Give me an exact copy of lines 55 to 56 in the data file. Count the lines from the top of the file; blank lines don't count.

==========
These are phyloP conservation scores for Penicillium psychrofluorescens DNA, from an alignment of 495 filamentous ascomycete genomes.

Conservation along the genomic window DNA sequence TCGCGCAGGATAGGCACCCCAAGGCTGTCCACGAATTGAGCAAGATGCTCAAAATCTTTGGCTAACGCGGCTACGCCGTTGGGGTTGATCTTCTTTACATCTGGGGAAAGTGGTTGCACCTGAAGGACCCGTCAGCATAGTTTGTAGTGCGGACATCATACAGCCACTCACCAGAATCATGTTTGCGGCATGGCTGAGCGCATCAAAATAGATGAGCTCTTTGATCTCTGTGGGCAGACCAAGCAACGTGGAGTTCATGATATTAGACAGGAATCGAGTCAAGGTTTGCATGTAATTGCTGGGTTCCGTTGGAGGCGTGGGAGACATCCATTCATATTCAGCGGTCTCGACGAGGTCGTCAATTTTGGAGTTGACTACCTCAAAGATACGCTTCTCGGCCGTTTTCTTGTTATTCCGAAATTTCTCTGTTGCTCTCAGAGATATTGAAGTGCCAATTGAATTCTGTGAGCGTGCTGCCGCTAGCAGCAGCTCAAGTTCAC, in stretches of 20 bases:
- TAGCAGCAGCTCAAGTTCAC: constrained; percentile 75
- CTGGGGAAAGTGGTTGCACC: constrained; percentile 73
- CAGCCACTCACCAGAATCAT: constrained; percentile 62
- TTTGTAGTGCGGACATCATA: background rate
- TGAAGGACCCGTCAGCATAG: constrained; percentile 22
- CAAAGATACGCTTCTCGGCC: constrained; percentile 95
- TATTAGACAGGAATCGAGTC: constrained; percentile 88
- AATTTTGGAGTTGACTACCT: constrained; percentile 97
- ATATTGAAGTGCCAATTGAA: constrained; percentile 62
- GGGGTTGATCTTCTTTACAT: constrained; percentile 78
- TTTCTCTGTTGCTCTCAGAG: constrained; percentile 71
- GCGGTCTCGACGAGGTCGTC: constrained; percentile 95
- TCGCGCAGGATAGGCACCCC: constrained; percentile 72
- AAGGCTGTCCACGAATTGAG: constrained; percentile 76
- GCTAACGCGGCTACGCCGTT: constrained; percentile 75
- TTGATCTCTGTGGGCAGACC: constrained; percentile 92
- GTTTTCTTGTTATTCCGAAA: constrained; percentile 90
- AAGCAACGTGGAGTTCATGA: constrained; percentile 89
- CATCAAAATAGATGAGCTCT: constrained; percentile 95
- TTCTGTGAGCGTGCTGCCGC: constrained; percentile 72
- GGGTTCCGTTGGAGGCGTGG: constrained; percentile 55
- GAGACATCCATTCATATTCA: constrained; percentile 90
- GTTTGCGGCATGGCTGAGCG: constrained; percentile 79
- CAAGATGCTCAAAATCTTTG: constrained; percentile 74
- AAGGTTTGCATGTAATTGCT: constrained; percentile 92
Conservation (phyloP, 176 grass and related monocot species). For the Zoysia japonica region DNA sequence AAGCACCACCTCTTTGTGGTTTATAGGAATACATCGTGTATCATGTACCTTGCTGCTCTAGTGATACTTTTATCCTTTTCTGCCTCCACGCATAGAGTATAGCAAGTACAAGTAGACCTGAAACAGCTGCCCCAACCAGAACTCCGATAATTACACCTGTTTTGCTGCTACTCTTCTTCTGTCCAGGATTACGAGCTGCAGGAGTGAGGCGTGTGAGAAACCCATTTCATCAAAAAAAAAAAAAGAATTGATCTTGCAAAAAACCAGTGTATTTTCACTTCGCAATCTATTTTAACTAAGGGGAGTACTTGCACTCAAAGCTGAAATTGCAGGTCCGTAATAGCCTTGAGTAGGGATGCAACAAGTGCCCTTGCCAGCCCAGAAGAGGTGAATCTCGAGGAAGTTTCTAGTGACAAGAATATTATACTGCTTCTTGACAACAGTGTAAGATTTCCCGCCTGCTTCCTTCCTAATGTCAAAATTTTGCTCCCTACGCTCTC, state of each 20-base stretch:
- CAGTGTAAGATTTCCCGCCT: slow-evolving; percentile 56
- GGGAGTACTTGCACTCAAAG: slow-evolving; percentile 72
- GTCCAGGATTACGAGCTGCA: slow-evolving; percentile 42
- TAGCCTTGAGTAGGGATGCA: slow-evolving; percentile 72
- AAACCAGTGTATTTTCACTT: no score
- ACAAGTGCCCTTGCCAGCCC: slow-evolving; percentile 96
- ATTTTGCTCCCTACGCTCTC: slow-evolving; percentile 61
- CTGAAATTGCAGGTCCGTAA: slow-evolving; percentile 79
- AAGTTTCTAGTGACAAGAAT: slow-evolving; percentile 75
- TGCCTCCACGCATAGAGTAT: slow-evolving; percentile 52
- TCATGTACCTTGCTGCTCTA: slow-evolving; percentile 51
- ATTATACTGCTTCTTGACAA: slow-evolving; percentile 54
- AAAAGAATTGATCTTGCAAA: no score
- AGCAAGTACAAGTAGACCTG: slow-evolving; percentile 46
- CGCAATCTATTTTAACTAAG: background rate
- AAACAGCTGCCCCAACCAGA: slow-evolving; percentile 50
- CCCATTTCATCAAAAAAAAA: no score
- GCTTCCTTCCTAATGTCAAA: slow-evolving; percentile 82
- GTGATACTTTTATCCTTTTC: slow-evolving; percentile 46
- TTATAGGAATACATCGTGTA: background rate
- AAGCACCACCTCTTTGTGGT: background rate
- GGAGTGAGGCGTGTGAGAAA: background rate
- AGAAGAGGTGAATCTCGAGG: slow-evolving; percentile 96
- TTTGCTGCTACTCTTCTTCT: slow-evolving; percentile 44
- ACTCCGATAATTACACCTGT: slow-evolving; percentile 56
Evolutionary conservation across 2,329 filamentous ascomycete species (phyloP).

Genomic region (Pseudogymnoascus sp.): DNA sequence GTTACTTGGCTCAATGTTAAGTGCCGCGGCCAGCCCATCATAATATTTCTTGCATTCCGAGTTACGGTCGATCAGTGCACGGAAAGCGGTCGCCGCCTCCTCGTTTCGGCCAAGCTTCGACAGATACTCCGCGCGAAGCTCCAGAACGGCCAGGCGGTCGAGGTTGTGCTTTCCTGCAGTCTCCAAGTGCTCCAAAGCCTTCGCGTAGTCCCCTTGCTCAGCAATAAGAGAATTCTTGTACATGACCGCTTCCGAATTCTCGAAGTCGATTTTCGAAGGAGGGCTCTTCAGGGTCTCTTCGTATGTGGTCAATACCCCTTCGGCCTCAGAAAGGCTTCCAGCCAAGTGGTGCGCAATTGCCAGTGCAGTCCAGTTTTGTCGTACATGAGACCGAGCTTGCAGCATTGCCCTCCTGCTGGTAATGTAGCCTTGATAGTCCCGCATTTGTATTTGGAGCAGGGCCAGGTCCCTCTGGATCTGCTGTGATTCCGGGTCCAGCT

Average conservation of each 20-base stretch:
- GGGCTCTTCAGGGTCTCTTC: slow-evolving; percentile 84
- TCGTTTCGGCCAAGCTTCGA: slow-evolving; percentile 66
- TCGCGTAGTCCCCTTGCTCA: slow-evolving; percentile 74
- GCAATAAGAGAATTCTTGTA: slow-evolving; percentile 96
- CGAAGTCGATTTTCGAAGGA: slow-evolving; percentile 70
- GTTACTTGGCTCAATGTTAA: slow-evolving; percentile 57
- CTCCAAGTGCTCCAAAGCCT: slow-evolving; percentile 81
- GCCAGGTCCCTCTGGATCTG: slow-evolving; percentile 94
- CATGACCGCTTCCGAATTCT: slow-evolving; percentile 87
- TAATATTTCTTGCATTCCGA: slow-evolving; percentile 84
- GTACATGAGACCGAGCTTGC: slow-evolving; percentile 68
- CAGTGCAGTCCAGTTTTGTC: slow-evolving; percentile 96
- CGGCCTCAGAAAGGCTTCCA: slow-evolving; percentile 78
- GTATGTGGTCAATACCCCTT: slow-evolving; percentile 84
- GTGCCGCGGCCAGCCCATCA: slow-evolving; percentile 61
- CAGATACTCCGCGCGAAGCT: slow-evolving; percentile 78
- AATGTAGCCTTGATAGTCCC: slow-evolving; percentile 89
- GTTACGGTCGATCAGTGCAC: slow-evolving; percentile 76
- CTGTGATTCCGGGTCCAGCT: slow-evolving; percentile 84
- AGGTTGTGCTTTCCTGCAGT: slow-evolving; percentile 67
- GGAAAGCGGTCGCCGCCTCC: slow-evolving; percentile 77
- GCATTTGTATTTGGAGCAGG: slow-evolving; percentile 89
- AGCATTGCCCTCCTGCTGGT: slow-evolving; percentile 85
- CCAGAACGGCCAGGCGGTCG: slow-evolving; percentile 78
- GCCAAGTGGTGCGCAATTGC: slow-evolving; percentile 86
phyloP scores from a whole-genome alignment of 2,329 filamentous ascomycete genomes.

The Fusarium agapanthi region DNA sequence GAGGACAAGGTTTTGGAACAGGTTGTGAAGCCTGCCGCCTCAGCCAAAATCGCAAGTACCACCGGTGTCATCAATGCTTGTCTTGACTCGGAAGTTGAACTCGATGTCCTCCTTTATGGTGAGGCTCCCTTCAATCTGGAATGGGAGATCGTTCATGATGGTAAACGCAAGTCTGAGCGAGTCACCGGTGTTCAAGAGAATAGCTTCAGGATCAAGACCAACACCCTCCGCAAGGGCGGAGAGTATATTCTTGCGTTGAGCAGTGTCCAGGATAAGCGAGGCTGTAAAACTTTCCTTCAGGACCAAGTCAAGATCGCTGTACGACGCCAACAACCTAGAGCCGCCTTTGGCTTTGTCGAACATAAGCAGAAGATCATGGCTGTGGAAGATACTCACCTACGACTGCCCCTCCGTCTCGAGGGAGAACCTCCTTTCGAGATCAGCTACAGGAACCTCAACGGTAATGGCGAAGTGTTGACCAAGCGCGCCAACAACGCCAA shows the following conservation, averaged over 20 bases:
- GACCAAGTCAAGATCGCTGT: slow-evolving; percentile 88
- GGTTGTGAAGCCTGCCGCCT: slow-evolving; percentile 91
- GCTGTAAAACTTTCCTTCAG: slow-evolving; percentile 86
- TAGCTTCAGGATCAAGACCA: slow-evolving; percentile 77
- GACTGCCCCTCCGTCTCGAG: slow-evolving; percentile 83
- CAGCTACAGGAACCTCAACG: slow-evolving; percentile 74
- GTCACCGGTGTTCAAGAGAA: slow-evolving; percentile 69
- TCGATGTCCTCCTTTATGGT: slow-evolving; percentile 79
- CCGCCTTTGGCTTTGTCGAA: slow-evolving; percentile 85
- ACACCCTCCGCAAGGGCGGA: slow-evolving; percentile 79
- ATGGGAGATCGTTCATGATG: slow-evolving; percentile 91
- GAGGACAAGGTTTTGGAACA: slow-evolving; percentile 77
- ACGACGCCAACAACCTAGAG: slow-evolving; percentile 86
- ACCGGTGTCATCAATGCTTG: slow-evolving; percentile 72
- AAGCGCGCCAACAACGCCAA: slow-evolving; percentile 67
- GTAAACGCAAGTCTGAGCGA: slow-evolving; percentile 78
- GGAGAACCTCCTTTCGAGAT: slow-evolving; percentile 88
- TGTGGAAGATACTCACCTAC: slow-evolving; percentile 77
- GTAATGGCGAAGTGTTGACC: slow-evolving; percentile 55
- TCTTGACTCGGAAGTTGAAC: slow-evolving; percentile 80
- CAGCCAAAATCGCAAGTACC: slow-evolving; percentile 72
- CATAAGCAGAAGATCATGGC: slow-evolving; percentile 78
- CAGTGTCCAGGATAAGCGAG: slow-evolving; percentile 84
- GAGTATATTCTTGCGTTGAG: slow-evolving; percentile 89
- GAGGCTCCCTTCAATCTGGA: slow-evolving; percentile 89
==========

Genomic region (Pseudogymnoascus sp.): DNA sequence GTTACTTGGCTCAATGTTAAGTGCCGCGGCCAGCCCATCATAATATTTCTTGCATTCCGAGTTACGGTCGATCAGTGCACGGAAAGCGGTCGCCGCCTCCTCGTTTCGGCCAAGCTTCGACAGATACTCCGCGCGAAGCTCCAGAACGGCCAGGCGGTCGAGGTTGTGCTTTCCTGCAGTCTCCAAGTGCTCCAAAGCCTTCGCGTAGTCCCCTTGCTCAGCAATAAGAGAATTCTTGTACATGACCGCTTCCGAATTCTCGAAGTCGATTTTCGAAGGAGGGCTCTTCAGGGTCTCTTCGTATGTGGTCAATACCCCTTCGGCCTCAGAAAGGCTTCCAGCCAAGTGGTGCGCAATTGCCAGTGCAGTCCAGTTTTGTCGTACATGAGACCGAGCTTGCAGCATTGCCCTCCTGCTGGTAATGTAGCCTTGATAGTCCCGCATTTGTATTTGGAGCAGGGCCAGGTCCCTCTGGATCTGCTGTGATTCCGGGTCCAGCT

Average conservation of each 20-base stretch: